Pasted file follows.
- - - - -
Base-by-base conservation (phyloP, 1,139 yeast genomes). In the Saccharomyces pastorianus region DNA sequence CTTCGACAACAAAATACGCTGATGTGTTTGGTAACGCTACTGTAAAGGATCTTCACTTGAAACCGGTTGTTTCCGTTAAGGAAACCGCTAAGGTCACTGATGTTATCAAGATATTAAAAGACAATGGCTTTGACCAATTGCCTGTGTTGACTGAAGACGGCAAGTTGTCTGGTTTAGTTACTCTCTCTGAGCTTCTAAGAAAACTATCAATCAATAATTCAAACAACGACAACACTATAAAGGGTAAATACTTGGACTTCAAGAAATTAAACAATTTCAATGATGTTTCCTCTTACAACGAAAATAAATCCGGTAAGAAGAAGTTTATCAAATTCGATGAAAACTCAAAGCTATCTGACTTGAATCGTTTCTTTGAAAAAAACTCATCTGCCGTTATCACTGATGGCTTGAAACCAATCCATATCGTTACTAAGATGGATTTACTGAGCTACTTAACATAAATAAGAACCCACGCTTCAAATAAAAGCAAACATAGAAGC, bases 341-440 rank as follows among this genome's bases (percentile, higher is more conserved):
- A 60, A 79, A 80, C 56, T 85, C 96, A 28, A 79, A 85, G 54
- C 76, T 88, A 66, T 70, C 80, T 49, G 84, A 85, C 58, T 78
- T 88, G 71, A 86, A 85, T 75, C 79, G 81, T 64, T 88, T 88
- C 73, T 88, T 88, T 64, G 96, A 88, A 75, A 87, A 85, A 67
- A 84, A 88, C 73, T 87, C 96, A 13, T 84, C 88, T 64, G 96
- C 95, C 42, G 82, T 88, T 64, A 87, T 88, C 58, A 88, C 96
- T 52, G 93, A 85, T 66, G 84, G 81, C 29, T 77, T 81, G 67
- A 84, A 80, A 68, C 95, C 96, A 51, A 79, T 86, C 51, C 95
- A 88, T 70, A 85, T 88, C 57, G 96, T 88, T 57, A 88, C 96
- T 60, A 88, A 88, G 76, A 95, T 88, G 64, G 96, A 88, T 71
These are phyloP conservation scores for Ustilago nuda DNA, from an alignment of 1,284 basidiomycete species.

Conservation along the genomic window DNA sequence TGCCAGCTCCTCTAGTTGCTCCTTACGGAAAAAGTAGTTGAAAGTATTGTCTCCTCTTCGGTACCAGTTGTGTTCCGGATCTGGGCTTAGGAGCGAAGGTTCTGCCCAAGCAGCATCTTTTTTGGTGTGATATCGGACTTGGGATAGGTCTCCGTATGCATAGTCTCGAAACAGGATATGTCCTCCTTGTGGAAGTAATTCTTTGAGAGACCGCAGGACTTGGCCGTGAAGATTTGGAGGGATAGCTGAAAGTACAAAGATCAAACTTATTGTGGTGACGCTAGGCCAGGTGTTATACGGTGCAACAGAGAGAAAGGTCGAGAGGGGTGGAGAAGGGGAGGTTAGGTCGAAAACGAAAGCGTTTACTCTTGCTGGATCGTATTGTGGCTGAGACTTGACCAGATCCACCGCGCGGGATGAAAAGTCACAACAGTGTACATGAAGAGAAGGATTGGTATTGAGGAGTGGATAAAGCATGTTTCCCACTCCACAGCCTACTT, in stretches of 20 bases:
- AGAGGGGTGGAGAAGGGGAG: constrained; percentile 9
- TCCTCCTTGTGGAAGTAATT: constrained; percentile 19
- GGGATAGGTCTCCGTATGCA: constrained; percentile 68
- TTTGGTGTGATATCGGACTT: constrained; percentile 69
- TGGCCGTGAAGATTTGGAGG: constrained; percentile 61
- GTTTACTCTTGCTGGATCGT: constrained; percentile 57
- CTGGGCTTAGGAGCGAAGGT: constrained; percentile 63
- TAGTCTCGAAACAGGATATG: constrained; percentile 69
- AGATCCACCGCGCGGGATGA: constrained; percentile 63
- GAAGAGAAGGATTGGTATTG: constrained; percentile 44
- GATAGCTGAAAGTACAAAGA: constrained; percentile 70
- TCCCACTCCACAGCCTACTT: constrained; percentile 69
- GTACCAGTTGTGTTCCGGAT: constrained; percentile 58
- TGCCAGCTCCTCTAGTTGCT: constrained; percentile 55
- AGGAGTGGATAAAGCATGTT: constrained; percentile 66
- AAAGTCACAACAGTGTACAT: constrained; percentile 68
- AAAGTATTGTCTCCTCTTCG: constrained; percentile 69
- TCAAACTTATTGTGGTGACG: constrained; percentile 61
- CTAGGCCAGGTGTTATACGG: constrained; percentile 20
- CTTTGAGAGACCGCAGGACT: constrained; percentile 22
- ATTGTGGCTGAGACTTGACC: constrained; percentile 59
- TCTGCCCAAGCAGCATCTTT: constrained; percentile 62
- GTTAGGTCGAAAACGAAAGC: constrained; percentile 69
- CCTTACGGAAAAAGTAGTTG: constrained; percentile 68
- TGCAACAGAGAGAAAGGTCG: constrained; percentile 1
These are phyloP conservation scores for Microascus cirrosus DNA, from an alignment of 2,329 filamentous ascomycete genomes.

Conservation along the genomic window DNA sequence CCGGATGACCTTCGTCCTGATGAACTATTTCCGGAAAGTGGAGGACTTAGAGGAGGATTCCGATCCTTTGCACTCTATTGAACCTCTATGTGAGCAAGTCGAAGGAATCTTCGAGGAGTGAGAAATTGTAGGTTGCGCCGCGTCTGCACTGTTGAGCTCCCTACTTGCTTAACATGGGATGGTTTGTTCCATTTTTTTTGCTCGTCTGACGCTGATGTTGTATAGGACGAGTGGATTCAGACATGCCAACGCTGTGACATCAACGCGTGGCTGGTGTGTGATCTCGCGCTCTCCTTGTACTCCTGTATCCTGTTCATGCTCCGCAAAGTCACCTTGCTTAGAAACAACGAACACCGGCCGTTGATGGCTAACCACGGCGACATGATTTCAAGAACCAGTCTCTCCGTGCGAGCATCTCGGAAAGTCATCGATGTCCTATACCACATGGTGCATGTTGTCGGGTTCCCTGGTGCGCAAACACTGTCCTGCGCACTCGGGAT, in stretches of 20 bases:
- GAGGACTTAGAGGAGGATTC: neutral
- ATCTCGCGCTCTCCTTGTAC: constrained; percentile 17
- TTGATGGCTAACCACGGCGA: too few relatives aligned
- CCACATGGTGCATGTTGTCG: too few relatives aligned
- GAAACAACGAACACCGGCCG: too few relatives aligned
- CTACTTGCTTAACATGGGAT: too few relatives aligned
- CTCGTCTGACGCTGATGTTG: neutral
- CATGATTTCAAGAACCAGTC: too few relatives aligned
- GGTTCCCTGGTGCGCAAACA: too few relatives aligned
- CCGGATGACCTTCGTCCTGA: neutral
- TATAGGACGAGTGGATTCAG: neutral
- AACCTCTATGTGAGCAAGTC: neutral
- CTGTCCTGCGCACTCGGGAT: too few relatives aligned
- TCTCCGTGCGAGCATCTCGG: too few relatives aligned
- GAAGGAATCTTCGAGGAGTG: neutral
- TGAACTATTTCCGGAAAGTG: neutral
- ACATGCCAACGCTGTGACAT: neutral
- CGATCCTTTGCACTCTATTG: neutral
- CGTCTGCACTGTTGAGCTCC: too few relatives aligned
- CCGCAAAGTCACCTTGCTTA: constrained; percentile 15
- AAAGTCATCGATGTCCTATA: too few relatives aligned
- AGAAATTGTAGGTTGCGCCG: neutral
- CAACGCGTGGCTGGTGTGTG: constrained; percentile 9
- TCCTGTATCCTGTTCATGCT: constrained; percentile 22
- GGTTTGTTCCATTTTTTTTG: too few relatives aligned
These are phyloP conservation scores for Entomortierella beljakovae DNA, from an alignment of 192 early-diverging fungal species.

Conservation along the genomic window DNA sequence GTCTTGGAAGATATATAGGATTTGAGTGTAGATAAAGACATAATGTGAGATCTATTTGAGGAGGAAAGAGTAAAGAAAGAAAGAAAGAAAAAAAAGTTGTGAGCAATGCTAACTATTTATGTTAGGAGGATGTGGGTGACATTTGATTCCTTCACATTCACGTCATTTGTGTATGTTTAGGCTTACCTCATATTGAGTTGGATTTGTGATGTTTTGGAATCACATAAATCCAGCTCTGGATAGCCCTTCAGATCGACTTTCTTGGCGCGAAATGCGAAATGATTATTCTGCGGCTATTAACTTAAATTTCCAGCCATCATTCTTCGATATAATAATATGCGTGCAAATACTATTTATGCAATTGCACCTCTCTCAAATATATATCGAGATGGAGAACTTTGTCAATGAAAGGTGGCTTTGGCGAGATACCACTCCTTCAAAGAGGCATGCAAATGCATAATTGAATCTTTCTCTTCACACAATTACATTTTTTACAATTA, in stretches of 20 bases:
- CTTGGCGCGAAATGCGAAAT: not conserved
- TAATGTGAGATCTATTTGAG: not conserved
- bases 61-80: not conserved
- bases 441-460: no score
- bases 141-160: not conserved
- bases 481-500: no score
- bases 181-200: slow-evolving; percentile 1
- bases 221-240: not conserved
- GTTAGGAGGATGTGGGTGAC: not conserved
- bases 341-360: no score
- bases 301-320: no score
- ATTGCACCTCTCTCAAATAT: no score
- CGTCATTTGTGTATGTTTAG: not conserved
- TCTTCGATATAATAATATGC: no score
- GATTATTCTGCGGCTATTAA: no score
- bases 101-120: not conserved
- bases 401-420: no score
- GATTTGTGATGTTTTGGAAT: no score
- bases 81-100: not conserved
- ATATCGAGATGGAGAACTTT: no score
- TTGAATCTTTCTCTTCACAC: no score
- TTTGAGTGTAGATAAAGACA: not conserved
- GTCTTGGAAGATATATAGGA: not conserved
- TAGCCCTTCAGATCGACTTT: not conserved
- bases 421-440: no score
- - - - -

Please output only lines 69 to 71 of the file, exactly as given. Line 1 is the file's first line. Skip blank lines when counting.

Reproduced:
- TAATGTGAGATCTATTTGAG: not conserved
- bases 61-80: not conserved
- bases 441-460: no score